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So Young This work has been published in the Teen Ink monthly print magazine.


I had read plenty about death. It used to depress me, but I learned its ins and outs, or at least how the books told it. For a story to be good, someone had to die. I even got sick of knowing that someone who would have made everything all right was bound to die. I was 12 when the first person I knew died.

My great-grandmother lay with her eyes closed, breath strained, mouth open on what any book would have called her deathbed. I felt terribly guilty that I wasn’t crying, or sniffling, or even sorry that she was going to die. I had never known her. My family had gone to visit her once in awhile out of duty; I remember how happy we made her just by showing up, although I was never happy to see her. I hardly ever understood what she was saying under her thick Hungarian accent, and after her stroke, the only thing I could always understand was the way her eyes lit up behind her bulky glasses when we saw her.

When I saw her gasping for air in her sleep, her veins sticking out like thick wires hidden under rugs, I was afraid to touch her hand. But I did, remembering how much she had loved to see me. I was shocked to feel her tight grip despite her weakness. I was sure she knew someone young, someone she loved, was holding her hand. When we had all paid our respects to the moaning body enveloped in covers and heat, my father, her grandson with whom she had lived for many of his early years, left the room. I heard a slight sniffle and was shocked to realize I had seen him cry. That was just the way it was in books.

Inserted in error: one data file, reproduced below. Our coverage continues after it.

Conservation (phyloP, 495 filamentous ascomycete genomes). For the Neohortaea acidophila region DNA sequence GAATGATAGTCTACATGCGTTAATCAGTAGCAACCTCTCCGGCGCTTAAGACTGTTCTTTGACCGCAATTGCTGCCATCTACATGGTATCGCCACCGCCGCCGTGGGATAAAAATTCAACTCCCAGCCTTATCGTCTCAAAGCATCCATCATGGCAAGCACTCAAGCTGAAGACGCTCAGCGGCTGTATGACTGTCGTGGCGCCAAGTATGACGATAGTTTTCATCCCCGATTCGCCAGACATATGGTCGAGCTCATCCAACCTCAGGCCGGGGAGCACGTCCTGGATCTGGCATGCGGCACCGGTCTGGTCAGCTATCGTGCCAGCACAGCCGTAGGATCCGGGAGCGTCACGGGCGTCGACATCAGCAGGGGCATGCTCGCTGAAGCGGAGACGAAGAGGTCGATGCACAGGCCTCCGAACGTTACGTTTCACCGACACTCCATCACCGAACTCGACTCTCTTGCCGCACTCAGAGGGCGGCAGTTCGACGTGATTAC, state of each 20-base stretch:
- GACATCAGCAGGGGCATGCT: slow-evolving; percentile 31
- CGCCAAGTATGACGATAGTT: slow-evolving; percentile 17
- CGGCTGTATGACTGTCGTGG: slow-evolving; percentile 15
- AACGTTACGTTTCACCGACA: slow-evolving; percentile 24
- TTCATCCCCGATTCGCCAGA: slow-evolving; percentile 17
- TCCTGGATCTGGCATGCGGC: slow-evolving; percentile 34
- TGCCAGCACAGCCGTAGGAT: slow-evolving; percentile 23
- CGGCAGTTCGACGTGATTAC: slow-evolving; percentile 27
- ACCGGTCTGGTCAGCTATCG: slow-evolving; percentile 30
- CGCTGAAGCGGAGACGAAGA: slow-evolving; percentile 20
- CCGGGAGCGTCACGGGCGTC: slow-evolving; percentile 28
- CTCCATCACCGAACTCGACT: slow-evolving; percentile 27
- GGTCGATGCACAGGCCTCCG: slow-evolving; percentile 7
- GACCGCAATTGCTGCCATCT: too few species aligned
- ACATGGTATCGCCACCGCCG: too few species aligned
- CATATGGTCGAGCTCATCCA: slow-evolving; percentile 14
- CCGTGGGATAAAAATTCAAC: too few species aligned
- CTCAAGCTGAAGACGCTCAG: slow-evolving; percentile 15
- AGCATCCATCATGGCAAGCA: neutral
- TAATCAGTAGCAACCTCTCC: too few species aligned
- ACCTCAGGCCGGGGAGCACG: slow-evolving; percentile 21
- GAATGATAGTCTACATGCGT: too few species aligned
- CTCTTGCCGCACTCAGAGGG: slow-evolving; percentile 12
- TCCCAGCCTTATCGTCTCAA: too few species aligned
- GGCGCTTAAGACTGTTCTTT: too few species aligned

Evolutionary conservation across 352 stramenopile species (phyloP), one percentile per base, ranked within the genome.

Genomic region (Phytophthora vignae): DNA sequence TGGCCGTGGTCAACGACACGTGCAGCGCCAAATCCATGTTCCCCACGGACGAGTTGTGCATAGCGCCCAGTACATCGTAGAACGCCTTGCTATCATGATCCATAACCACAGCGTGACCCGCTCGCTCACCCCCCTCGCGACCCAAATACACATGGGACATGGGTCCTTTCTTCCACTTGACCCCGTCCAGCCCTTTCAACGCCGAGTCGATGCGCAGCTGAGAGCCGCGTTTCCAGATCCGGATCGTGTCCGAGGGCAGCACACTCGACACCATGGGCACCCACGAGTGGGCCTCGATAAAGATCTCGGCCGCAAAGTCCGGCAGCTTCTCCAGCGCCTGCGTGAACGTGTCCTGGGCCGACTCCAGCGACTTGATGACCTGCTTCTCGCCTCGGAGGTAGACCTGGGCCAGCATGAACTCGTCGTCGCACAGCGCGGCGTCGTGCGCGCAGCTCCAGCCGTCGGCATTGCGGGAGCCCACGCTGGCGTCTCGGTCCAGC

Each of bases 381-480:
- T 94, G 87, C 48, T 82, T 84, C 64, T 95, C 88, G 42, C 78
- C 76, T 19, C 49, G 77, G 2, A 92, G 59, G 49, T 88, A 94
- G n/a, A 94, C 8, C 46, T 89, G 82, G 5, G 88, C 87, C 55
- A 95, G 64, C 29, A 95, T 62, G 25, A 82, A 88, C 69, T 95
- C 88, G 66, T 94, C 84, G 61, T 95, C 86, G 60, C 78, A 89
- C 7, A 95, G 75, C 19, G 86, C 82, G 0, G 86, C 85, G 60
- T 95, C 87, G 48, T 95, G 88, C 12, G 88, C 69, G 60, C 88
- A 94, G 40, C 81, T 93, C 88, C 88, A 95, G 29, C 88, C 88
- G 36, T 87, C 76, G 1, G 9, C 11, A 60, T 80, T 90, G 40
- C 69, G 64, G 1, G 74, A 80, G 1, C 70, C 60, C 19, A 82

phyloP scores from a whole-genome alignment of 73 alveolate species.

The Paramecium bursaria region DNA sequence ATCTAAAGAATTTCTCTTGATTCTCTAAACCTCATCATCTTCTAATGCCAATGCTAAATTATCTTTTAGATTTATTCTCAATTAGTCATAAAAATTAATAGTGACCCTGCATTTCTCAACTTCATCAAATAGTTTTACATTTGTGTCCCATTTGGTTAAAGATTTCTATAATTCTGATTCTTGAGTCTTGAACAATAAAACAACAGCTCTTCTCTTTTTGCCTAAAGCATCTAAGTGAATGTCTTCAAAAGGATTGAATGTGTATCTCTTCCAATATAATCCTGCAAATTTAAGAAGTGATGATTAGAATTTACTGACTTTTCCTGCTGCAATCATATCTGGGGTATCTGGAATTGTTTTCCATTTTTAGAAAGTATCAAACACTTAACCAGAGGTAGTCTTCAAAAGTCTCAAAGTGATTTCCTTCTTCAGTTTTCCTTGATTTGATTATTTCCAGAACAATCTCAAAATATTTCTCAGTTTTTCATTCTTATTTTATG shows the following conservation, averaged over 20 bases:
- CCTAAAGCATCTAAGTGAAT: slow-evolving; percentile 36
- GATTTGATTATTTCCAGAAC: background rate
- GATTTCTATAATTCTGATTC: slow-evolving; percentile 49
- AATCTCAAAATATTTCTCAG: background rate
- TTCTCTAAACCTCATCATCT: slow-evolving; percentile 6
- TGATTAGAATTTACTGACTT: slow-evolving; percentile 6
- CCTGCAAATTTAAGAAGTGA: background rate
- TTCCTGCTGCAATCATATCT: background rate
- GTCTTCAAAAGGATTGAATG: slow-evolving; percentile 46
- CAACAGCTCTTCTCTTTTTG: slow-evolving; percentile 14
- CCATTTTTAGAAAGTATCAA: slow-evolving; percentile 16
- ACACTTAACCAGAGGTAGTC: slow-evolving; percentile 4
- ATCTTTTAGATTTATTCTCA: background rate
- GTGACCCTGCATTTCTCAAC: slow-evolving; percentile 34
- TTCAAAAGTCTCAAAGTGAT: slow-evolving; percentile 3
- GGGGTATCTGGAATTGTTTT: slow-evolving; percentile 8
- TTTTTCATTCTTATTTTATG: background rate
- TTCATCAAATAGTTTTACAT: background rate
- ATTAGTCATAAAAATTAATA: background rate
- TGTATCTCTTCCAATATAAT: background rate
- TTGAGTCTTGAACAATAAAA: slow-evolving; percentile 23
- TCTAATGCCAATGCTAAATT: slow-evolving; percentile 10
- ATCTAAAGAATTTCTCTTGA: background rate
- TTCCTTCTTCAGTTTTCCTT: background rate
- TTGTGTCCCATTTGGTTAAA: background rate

We all knew she would die. I felt ashamed that when we found out she was dying, we rushed to her bedside in hopes of seeing her before she died, instead of being there all along to comfort her.

My great-grandmother had a peaceful death. She just slept, opening her eyes less and less until she withered away. In these last days, we waited to hear from her daughter. My grandmother had started planning her mother’s funeral while she still lay breathing in the dark room on the second floor of the nursing home. I also felt guilty about this; I knew that if my great-grandmother could see we were making the soup for her funeral reception before she died, she would be upset. But no one was planning on, or even hoping for, a miracle. We were certain she would die. It was as if she were already gone.

I knew Oma was a strong person. She had been in two concentration camps during the Holocaust and survived, with only her daughter and sister. Everyone else, she lost. She fought the world constantly until she was 96. Even when she couldn’t swallow, she stayed alive for days. Although I had only known her as demanding, I heard of her triumphs, her beauty, her wit and her courage. These were the things that kept her alive, not the medicine or the liquids shoved down her throat.

Somehow, I know I helped my great-grandmother. I had been a mere bystander to her, my face blacked out by failed memory, but some force greater than memory had made Oma aware of my presence. And I know that the force was love.

This work has been published in the Teen Ink monthly print magazine. This piece has been published in Teen Ink’s monthly print magazine.





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